‘I’ve really seen him regress’: Families prepare for special school reopening

Many parents are relieved but there is frustration over partial reopening plans

Jane Johnstone and her son, Daniel (16) from Bridgetown, Co Wexford. He is due to return to his special school on Thursday for the first since before Christmas. Photograph: Patrick Browne

Jane Johnstone and her son, Daniel (16) from Bridgetown, Co Wexford. He is due to return to his special school on Thursday for the first since before Christmas. Photograph: Patrick Browne

 

Daniel Johnstone (16) is due to return to his special school on Thursday for the first since before Christmas.

The long closure has taken its toll.

“I’ve really seen him regress,” said his mother Jane Johnstone, from Bridgetown, Co Wexford. “There is self-injurious behaviour now. He’s become much more depressed and withdrawn.

“He has some speech, but he can’t tell us how he feels, so we use colours. When I ask how he is, he says red or black . . . He feels angry and sad – that’s my perception of how he is.”

Special education will partially reopen from Thursday of this week for thousands of children with additional needs when the State’s 140-plus special schools open their doors.

They will be followed by the full return of special classes in mainstream primary schools, which are due to reopen on February 22nd.

While there is relief among many families, there is also frustration.

Disruption

Special schools will reopen with just 50 per cent student capacity. Many parents are worried that this disruption will cause further confusion on certainty for children who thrive on structure and routine

Daniel, for example will return to St Patrick’s Special School in Enniscorthy on Thursday and Friday – but will not have any school the following week. The week after that he’s due to have three days.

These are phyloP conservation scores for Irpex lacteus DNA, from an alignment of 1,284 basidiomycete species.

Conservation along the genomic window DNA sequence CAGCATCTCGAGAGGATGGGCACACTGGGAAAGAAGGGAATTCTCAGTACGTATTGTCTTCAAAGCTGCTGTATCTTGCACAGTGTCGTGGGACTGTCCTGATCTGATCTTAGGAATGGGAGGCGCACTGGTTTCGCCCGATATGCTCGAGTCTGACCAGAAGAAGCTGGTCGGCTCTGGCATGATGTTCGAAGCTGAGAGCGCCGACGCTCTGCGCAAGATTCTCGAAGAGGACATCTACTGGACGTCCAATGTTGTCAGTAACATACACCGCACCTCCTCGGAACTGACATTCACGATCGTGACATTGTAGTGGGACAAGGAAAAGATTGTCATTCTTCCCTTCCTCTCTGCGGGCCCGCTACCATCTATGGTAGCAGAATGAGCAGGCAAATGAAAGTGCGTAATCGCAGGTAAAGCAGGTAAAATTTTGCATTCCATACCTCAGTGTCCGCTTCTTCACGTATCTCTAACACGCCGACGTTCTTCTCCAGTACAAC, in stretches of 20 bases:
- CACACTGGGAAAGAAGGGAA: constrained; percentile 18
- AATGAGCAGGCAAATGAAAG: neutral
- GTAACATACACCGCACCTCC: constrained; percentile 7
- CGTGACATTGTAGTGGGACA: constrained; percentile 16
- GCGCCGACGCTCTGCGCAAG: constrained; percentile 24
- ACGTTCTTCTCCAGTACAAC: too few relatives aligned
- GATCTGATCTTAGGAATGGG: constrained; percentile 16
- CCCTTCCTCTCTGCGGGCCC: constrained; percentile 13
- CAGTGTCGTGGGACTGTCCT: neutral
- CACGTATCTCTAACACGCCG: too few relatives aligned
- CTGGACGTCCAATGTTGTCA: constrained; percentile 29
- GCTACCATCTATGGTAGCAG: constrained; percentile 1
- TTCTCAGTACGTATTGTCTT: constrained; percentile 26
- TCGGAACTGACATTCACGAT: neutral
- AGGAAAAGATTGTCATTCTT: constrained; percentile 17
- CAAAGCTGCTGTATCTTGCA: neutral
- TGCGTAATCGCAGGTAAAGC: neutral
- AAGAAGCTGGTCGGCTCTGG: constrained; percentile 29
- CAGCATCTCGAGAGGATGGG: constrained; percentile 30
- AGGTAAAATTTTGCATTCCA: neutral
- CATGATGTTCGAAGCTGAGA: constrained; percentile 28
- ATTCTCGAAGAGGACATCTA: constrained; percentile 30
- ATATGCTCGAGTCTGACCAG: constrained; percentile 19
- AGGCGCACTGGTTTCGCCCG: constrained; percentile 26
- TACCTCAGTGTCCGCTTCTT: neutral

“He depends on school for routine and structure. When we take him away from that, he doesn’t understand the world,” she said.

“My impression is that schools and teachers want to reopen fully, but they can’t . . . Daniel really needs that full-time support. Instead, I’m worried he’ll be back to the haphazard, chaotic routine at home. He just can’t do remote learning.”

There is also puzzlement among some parents that children in special classes in mainstream schools will reopen on a full-time basis from February 22nd.

Children in special schools typically have more complex needs, yet they continue to attend school on a 50 per cent capacity basis until there is an announcement to say otherwise.

Jessica Joyce, a mother of two disabled boys from Co Galway, said the decision is “unfathomable”.

Detrimental impact

Her son Luke (14) – who has autism, a severe intellectual disability and is non-verbal – is due to return to Rosedale School on a part-time basis on Thursday.

Yet her other son Sam, who has a much milder diagnosis, will return to his special class in a mainstream primary school on a full-time basis from the week after next.

“Luke’s needs are far greater. The closure has had a really detrimental impact on him . . . He really needs routine. He’s at the point where he is very aggressive to the point of violent. He put his head through the dry wall and bedroom window. His level of anxiety is so high.”

Special schools, meanwhile, are preparing for the return of children and the need to catch up with lost learning or slowly undo some of the damage caused by school closures.

Ms Johnstone said it is an anxious time for everyone: children, staff and parents.

“We’ve sketched out what the return to school will be like on his iPad. He know’s he going back to school, but will be confused over why it’s so short,” she said.

“He’s anxious about it all. We just hope it won’t all break down again – because the one thing we know is that it’s the children who suffer.”